Like the muddled memories of bygone summers, Crocodiles’s debut album is a hazy collection of familiar rhythms and half-remembered sounds, fuzzy shoegaze atmospherics, distorted vocals, and thwacking drum machine patterns. Taken out of context and used as tonal set dressing for a near-EP-length effort (nine songs, 33 minutes), these sounds are relentlessly familiar but often hard to place, sucked from dozens of primarily ‘80s bands, semi-namesakes Echo & the Bunnymen among them. An early example is “I Wanna Kill,” which is practically a cover of Jesus & Mary Chain’s “Head On” and seems to put the album on track as a shameless shoegaze rip. But this is only one of several vintage outfits the band tries on. Crystalline ‘80s pop, shivery synth buildups, and raunchy guitar stomps all make appearances as parts of Summer of Hate‘s patched structure. The moody march of “Flash of Light” has the distinct feel of the Cramps, sans the creepy vocals. Thankfully the band is mostly proficient at working with these reconstituted materials, shaping songs that are functional, even when they sound like indirect copies. “Soft Skull (In My Room)” has the requisite bite and verve for a big summer track, continuing the band’s bored vocal style and bizarre fixation on church-referencing lyrics. At times they recall labelmates Wavves, short of their devotion to fuzzy landscapes—another sonic comparison for an album that recalls the messy disorder of a tipped-over jukebox.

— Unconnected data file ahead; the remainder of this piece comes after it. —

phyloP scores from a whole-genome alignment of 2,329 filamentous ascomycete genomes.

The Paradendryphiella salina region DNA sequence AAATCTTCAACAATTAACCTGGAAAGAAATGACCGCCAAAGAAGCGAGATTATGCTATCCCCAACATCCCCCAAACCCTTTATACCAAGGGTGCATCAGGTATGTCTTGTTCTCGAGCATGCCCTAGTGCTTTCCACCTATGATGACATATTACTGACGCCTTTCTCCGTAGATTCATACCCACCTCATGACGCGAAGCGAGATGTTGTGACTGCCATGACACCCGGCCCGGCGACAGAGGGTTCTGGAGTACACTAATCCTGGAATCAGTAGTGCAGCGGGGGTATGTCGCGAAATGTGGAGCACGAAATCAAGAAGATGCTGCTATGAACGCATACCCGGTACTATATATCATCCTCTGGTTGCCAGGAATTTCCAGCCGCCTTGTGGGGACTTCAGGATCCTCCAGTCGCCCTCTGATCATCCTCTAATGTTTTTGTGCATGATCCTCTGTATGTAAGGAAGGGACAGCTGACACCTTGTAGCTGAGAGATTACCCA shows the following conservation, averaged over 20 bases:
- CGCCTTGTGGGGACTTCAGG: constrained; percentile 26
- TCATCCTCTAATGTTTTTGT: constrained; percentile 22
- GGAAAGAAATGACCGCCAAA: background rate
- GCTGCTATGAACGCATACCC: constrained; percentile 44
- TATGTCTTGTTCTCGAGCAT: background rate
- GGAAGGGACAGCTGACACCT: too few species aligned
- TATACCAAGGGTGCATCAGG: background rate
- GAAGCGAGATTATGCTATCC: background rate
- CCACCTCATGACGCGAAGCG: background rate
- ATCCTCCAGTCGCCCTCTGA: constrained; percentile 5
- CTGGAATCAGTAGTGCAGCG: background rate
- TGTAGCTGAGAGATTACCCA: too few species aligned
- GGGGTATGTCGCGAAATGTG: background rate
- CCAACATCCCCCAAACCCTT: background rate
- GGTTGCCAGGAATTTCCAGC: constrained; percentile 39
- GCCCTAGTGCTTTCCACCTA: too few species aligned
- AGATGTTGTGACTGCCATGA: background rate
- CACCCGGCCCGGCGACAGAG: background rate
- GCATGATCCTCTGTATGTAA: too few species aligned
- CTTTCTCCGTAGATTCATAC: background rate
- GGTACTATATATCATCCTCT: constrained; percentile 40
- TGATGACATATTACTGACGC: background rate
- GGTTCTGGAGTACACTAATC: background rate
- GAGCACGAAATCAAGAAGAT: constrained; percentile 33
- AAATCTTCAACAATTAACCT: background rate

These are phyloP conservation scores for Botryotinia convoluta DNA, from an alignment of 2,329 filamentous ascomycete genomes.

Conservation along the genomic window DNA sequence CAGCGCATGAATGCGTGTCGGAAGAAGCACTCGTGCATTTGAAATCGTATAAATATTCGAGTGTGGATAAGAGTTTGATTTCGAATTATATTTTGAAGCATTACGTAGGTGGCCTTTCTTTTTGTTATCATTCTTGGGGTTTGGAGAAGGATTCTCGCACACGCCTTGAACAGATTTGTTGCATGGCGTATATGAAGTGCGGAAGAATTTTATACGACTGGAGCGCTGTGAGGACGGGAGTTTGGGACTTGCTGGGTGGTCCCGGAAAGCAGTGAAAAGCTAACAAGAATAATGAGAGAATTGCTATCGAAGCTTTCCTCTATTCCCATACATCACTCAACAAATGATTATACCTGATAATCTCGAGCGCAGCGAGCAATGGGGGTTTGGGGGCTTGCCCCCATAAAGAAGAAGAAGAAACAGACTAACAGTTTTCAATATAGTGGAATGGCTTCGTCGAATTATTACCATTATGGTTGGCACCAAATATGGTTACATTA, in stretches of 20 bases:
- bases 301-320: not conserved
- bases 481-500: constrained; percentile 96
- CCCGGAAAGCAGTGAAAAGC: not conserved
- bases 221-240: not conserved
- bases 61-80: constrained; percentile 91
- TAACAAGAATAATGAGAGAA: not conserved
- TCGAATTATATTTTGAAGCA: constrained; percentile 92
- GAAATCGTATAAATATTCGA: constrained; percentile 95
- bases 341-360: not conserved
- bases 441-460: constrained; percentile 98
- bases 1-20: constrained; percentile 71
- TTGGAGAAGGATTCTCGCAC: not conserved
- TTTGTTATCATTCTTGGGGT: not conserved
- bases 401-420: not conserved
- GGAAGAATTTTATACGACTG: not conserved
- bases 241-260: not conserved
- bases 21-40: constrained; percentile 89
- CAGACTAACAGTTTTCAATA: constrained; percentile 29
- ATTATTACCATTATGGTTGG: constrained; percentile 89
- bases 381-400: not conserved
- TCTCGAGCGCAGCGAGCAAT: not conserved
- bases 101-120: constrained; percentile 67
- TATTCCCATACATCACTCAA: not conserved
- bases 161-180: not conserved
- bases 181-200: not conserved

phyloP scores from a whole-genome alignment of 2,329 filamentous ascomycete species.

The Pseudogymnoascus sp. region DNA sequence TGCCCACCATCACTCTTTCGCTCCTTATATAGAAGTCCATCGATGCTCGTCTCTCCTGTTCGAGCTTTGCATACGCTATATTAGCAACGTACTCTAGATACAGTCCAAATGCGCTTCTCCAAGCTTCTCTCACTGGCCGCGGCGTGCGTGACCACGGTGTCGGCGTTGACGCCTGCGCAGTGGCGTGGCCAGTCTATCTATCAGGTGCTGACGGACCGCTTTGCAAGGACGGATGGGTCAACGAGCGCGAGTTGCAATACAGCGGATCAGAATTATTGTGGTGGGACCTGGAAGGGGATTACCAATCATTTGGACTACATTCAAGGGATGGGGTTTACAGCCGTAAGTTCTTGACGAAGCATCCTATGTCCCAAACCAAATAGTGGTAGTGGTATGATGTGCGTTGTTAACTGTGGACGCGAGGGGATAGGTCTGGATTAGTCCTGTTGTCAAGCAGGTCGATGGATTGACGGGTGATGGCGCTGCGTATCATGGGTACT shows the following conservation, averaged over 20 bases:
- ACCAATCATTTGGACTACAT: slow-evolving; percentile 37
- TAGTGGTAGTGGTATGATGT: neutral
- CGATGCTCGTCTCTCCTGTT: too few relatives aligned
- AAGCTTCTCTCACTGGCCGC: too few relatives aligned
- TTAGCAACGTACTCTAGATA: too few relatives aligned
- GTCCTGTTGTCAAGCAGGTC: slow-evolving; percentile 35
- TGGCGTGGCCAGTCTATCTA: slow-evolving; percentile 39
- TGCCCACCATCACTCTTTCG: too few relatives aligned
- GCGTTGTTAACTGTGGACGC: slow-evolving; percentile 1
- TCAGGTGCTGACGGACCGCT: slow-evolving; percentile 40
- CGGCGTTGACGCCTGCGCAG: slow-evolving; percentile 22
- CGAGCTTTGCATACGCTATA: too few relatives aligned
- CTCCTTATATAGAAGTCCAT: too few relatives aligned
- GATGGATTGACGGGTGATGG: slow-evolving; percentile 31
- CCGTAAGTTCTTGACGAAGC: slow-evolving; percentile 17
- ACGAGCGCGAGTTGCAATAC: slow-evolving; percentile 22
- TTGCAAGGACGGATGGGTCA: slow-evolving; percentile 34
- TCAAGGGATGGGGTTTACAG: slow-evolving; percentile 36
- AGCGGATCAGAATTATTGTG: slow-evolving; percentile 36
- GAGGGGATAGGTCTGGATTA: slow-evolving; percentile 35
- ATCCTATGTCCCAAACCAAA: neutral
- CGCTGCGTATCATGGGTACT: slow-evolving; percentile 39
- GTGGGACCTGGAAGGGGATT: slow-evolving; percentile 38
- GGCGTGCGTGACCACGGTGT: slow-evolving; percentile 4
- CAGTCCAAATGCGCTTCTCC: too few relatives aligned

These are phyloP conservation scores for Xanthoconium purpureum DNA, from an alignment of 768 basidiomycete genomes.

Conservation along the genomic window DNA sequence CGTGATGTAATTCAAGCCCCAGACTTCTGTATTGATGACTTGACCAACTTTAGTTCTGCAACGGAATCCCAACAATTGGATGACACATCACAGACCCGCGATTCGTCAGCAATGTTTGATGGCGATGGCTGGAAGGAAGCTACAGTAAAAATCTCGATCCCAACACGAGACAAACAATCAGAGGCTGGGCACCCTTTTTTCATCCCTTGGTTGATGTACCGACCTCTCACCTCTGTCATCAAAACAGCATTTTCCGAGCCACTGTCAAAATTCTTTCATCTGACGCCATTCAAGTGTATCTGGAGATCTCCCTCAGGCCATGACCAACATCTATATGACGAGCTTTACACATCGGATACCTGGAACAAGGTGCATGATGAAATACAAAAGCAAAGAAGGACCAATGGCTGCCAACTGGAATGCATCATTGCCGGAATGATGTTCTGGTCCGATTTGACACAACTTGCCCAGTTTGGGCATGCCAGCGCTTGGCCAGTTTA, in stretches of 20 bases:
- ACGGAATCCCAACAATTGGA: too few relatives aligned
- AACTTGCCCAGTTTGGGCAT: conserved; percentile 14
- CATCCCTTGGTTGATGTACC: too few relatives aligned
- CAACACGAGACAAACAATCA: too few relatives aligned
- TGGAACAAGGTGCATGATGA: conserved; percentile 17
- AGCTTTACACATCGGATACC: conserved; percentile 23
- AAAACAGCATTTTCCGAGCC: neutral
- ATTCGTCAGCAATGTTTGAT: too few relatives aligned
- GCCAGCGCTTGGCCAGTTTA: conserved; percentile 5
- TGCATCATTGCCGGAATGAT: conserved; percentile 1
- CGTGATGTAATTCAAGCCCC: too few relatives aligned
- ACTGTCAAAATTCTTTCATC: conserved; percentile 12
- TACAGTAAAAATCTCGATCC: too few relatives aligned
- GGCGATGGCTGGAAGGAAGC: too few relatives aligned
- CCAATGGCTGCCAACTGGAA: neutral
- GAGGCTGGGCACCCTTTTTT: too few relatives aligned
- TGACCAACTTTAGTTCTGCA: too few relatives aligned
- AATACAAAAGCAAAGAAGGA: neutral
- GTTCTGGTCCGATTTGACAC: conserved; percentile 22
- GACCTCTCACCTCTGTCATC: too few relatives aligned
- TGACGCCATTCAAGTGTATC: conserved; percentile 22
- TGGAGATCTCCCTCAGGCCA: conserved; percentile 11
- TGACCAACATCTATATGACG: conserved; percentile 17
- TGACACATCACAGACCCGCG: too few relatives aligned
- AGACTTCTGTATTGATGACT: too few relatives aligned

- Release Date
- May 25, 2009
- Fat Possum
- Slant is reaching more readers than ever before, but advertising revenue across the Internet is falling fast, hitting independently owned and operated publications like ours the hardest. We’ve watched many of our fellow media sites fall by the way side in recent years, but we’re determined to stick around.
We’ve never asked our readers for financial support before, and we’re committed to keeping our content free and accessible—meaning no paywalls or subscription fees. If you like what we do, however, please consider becoming a Slant patron.
You can also make a one-time donation via PayPal: